COVID-19 has caused mass disruption for cybersecurity leaders. First, they had to deal with securing distributed workforces: With enterprises now largely operating remotely, the attack surface opened the door to new threats. Then they had to address heightened risk from increasingly sophisticated threat actors. The World Health Organization reported a fivefold increase in cyberattacks during 2020, and the creation of new ransomware samples increased by 72% during the pandemic, according to research by Skybox Security. On top of this, cybersecurity leaders are working hard to advance accelerated digital transformation initiatives — all against the backdrop of a recession that has led to increased budget scrutiny.
This isn't to say that budgets will be slashed. While 73% of organizations anticipate budget changes to their cybersecurity program, 32% of those organizations expect an increase in funding to help them respond to expanded threats, according to EY. As these businesses and their executive teams assess the necessary components needed to right-size (or expand upon) their security infrastructures, they'll look to their CISOs to ensure that this is done in a way that not only protects their employees and proprietary data but also contributes to the organization's larger digital transformation.
CISOs have achieved a position of greater influence and interaction with their CEOs and company boards than ever before — and now is the opportunity to leverage their seat at the table to demonstrate the importance of embedding security considerations into wider business initiatives. To do so, they need to make smart investments that will drive efficiency within their function and provide them with the capabilities to secure digital transformation and deliver the insights into their ecosystem needed to take decisive action.
How to Drive Efficiency with Focused Automation
The enduring cybersecurity skills crisis is one of the biggest challenges facing CISOs today, compounded by the move to distributed workforces and accelerated digital transformation programs. If security teams carry on with the same processes and priorities that they did before the pandemic, they will likely buckle under the strain of their increased workloads. This is why increasing efficiency is a business-critical priority — one that is best addressed with the deployment of targeted automation.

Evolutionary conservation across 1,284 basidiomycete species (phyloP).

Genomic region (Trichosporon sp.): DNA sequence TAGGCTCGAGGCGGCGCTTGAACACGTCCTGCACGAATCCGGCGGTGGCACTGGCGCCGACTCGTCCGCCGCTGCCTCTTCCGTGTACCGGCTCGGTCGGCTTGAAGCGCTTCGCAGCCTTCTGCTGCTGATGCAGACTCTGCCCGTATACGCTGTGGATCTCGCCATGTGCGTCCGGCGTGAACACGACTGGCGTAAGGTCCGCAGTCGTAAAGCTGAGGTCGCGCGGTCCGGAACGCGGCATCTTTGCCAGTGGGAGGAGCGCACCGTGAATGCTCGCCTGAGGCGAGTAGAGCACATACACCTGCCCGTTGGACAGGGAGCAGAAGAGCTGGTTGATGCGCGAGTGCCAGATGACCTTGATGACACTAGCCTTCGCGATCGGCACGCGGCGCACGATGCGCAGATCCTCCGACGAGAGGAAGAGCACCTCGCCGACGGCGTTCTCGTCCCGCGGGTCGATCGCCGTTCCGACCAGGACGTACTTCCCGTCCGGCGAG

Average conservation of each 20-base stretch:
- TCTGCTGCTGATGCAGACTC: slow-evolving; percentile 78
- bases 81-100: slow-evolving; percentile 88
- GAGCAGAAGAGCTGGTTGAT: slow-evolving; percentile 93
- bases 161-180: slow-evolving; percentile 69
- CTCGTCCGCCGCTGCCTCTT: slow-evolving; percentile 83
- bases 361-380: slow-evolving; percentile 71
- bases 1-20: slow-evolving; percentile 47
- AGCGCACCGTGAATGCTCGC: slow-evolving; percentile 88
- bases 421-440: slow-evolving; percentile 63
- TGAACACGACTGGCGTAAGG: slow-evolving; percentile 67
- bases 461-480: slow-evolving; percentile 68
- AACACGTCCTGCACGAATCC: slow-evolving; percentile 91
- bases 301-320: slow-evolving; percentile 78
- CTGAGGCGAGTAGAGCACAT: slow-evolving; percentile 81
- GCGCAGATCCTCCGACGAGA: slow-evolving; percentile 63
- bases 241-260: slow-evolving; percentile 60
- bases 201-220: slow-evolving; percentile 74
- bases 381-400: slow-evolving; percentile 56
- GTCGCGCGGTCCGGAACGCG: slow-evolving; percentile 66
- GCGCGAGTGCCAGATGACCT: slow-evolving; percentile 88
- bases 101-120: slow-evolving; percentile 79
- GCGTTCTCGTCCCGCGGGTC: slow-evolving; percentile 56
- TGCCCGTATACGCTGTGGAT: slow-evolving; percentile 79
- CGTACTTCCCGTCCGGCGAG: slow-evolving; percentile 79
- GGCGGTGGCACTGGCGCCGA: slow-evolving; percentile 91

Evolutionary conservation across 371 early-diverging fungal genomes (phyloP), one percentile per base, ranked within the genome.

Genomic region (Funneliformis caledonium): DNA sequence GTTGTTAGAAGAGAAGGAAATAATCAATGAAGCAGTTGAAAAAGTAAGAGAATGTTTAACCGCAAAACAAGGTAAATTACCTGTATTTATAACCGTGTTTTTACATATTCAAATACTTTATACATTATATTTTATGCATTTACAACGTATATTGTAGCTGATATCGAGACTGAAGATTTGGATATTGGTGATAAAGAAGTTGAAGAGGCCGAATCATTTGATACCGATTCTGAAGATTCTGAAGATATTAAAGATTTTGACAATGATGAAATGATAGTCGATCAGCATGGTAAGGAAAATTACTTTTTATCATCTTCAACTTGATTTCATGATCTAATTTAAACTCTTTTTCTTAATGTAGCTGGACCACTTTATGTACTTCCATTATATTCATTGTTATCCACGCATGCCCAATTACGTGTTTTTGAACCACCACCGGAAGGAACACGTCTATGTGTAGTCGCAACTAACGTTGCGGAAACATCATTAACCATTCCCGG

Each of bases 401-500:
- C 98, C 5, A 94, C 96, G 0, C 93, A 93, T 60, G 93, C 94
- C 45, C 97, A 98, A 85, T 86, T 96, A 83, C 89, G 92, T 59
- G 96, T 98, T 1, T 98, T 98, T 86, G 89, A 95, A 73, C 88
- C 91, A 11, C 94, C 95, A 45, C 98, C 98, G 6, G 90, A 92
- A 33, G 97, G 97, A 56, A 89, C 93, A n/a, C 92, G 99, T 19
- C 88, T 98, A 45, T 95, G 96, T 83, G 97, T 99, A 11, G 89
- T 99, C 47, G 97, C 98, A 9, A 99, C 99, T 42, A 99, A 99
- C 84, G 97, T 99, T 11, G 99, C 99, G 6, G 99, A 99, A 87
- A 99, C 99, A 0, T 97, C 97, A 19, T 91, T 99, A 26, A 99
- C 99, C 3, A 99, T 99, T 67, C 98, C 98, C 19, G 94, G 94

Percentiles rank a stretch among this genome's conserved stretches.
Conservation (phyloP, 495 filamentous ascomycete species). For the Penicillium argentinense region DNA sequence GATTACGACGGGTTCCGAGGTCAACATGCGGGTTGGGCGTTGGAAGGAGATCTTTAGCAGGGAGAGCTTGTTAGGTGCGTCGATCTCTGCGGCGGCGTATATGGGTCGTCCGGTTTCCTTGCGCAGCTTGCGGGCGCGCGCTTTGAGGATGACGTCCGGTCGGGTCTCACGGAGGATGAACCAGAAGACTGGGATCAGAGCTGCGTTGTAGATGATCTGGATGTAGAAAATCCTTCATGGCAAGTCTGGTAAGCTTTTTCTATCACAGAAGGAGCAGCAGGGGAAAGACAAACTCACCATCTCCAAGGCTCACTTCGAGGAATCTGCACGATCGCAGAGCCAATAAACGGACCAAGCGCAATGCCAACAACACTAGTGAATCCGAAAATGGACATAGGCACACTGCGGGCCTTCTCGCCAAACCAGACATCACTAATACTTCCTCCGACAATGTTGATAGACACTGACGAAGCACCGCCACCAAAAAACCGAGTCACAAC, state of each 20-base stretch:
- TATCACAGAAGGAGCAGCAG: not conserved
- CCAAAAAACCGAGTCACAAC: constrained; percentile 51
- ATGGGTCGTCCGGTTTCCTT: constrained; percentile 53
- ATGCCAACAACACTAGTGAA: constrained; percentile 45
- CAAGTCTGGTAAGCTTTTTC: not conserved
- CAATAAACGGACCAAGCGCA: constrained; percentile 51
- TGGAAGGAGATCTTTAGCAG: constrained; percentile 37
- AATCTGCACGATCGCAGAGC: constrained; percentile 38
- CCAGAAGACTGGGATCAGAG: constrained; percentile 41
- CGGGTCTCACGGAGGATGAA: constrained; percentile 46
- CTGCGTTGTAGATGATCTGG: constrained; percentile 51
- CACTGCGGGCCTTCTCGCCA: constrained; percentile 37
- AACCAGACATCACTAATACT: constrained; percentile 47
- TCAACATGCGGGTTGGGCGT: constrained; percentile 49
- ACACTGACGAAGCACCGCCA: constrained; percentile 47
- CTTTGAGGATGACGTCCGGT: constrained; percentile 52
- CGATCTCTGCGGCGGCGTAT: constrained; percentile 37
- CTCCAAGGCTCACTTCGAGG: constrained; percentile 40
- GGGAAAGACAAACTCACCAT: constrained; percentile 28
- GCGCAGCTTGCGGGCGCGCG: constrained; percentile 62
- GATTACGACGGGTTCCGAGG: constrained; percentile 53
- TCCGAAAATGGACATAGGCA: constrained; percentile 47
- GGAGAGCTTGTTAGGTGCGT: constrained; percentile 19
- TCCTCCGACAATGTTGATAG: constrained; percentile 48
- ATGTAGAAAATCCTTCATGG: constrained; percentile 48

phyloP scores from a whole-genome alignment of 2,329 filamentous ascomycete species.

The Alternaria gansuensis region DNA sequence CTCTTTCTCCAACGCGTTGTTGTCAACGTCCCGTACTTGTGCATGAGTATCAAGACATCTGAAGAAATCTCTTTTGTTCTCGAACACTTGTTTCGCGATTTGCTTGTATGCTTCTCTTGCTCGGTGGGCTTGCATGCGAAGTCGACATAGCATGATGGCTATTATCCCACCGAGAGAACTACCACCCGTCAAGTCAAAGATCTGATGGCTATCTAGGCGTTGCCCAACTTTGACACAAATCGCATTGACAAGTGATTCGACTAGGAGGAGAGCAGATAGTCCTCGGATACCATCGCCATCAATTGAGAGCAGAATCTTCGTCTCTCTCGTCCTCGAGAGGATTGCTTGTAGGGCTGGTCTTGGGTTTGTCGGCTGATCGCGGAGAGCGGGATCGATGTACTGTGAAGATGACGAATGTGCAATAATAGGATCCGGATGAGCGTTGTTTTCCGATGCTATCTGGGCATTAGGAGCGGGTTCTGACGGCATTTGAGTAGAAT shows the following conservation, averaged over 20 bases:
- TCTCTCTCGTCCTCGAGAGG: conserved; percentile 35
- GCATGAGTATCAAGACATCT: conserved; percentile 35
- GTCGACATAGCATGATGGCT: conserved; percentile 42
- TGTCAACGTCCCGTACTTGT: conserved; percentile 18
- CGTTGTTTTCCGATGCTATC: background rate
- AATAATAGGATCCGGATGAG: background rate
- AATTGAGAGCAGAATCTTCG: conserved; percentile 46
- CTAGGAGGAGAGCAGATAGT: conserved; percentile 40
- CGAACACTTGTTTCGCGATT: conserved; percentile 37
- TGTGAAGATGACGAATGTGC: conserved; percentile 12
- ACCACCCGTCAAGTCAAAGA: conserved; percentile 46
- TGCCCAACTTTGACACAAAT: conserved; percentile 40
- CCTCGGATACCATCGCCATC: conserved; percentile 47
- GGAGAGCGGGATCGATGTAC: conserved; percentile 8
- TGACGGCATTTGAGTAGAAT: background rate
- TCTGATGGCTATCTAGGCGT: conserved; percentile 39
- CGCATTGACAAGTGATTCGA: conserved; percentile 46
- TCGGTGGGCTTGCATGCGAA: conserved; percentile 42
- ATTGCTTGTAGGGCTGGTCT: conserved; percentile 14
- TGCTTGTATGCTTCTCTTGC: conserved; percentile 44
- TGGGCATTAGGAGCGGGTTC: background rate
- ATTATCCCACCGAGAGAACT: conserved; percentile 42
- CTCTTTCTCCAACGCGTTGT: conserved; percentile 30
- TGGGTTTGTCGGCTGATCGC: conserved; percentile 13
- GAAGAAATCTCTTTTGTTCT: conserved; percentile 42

Over half (55%) of organizations are already increasing their investments in automated technologies. For these firms, it's crucial that they take a step back and form decisions based on how each new investment can increase workplace efficiency and reduce costs.
When thinking about where to focus investments, automation should be the CISO's first port of call — the question shouldn't be whether or not to make automation a priority for their organization but how to ensure it will be a consistent value driver.
Ultimately, security leaders must gain a complete understanding of their attack surface and then determine how to automate the right set of actions that continuously strengthens their overall security posture across hybrid and multicloud environments. This ensures that change and automation processes will be efficient from resource and security-strengthening perspectives. Having intelligent security automation processes in place will free up valuable cybersecurity resources so security leaders can focus on enabling key business initiatives without increasing business risk.